U.S. Public Health Service Cmdr. Aileen Buckler
TRICARE population health physician, TRICARE Management Activity
November is American Diabetes Month. Even though it can sometimes be challenging during the holidays, we encourage you to eat healthy and stay active to help prevent diabetes.
It is no secret that the continued increase inU.S.diabetes cases has been closely tied to escalating obesity rates. Being overweight can make it more difficult for the body to properly use the insulin your pancreas makes, which can eventually cause rising blood sugars and the development of diabetes. The Centers for Disease Control and Prevention estimates 8.3 percent of the people in theUnited States– 25.8 million people – have diabetes, and another 79 million Americans over the age of 20 have prediabetes.
According to the National Bureau of Economic Research, in the past 50 years, the number of women of military age who exceed the U.S. Army’s enlistment standards for weight-for-height and body fat percentage has more than tripled. For military-age men, the figure has more than doubled. Additionally, over the past 30 years, childhood obesity rates inAmericahave tripled, which puts them at greater risk for health problems like diabetes and for not being able to meet enlistment standards when they reach recruitment age
The Centers for Disease Control and Prevention list several health complications associated with diabetes:
- Heart disease and stroke. Adults with diabetes have heart disease death rates about two-to-four times higher than adults without diabetes. The risk for stroke is two-to-four times higher among people with diabetes.
- Hypertension. In 2005-08, of adults aged 20 years or older with self-reported diabetes, 67 percent had blood pressure greater than or equal to140/90 millimeters of mercury or used prescription medications for hypertension.
- Blindness and eye problems. Diabetes is the leading cause of new cases of blindness among adults aged 20-74 years.
- Kidney disease. Diabetes is the leading cause of kidney failure, accounting for 44 percent of all new cases of kidney failure in 2008.
- Nervous system disease. About 60 percent to 70 percent of people with diabetes have mild to severe forms of nervous system damage. The results of such damage include impaired sensation or pain in the feet or hands, slowed digestion of food in the stomach, carpal tunnel syndrome, erectile dysfunction or other nerve problems.
- Amputations. More than 60 percent of non-traumatic lower-limb amputations occur in people with diabetes.
- Dental disease. Periodontal (gum) disease is more common in people with diabetes. Among young adults, those with diabetes have about twice the risk of those without diabetes.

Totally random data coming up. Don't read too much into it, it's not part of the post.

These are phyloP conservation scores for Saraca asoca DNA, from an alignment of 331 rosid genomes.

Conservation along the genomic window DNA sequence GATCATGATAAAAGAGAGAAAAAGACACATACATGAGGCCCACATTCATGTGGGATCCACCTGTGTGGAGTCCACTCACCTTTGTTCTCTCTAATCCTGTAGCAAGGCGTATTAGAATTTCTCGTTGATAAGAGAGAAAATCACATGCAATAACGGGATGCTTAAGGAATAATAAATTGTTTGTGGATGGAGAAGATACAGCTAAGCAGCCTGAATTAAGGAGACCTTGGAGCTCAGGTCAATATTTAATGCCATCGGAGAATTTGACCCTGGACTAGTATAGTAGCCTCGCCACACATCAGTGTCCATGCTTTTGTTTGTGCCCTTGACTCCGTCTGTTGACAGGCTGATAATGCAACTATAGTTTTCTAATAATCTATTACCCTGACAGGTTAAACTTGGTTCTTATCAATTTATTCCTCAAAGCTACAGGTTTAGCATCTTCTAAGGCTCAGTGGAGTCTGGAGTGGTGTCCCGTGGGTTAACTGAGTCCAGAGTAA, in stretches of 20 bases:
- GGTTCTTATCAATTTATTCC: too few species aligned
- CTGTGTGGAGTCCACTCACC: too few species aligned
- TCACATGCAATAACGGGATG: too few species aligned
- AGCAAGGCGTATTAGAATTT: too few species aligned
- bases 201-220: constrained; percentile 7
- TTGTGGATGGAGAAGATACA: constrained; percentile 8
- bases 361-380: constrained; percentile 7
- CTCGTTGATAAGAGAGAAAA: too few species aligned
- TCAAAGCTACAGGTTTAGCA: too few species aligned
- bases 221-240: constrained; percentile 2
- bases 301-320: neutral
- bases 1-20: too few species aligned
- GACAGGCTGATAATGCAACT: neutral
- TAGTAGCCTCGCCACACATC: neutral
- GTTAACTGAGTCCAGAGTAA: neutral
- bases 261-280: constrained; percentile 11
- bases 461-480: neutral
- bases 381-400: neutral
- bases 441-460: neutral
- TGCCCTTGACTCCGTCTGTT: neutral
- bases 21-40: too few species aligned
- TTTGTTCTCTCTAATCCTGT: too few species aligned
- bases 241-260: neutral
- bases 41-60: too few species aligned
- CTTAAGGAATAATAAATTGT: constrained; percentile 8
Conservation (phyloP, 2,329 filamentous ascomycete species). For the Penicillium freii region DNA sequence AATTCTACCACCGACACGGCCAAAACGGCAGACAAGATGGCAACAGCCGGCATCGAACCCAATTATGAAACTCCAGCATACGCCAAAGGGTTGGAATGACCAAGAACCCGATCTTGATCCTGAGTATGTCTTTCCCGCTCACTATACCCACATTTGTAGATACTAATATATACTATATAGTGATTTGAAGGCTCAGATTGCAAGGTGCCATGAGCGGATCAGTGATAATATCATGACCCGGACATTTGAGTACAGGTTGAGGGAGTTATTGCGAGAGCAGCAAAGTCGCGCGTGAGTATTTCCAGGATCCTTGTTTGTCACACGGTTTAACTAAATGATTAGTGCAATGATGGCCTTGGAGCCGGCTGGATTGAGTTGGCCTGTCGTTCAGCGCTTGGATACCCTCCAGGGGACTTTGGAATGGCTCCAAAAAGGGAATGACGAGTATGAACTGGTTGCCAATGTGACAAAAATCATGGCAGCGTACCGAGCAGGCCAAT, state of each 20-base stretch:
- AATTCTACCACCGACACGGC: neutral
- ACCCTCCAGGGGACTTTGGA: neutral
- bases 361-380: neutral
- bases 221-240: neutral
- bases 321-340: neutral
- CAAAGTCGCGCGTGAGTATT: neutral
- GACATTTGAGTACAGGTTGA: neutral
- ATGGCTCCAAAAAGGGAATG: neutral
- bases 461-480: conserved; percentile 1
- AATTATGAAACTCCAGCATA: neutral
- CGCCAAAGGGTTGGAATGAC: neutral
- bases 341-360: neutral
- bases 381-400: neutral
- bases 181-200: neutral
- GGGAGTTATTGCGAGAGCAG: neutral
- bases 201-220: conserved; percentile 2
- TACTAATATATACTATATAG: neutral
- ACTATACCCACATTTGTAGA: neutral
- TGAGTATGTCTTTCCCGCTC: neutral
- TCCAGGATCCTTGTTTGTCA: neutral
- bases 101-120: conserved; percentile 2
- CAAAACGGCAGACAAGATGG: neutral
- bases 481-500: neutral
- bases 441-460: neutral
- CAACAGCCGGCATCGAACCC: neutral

- Complications of pregnancy. Poorly controlled diabetes before conception and during the first trimester of pregnancy among women with type 1diabetes can cause major birth defects in 5 percent to 10 percent of pregnancies and spontaneous abortions in 15 percent to 20 percent of pregnancies.
Studies have shown that losing a small amount of weight (5 percent – 7 percent of your body weight) through eating healthier and doing 30 minutes of physical activity five times a week can delay, and possibly even prevent diabetes.
Watching your weight over the holidays isn’t easy. Holidayparties, family gatherings, and treats at school and work all provide easy ways for us to overindulge. One way to still enjoy your favorite holiday treats is to have small portions, which still lets you get a taste of all the foods you enjoy. It may also be a good time to make healthy carbohydrates such as whole fruits, nutrient-rich grains and vegetables part of your family’s holiday tradition – minus the butter and gravy. Incorporating fiber-rich foods like wheat bran and low-fat proteins such as lean turkey – baked, not deep-fried – in your holiday menu is also a good idea. Another way to make the holidays healthier is to modify your favorite recipes to make them lower in sugar or fat. Check out the recipe section of the American Diabetes Association’s website at www.diabetes.org/food-and-fitness/food/recipes/. The National Institutes of Health also has collections of healthy recipes that can be found at www.nhlbi.nih.gov/health/index.htm#recipes.
You can also squeeze physical activity into your holiday plans. Mall shopping with relatives, a brisk walk with grandchildren or dancing at a party are good ways to burn some of those extra holiday calories and may be helpful for those working to manage their diabetes and stay healthy. Make sure you consult your primary care provider before starting a new exercise program.
If you have diabetes and require medication, adjustments may be necessary to maintain good control if you stray from your usual diet during the holidays. You should discuss this with your health care provider. If you’re not yet enrolled, you’re encouraged to take advantage of the Pharmacy Home Delivery option for all of your diabetes maintenance medications, which can keep you from having to fight traffic to get to a pharmacy during the holidays.
To find out more about diabetes, including risks and prevention tips, visit the CDC’s diabetes website at http://www.cdc.gov/diabetes/consumer/index.htm.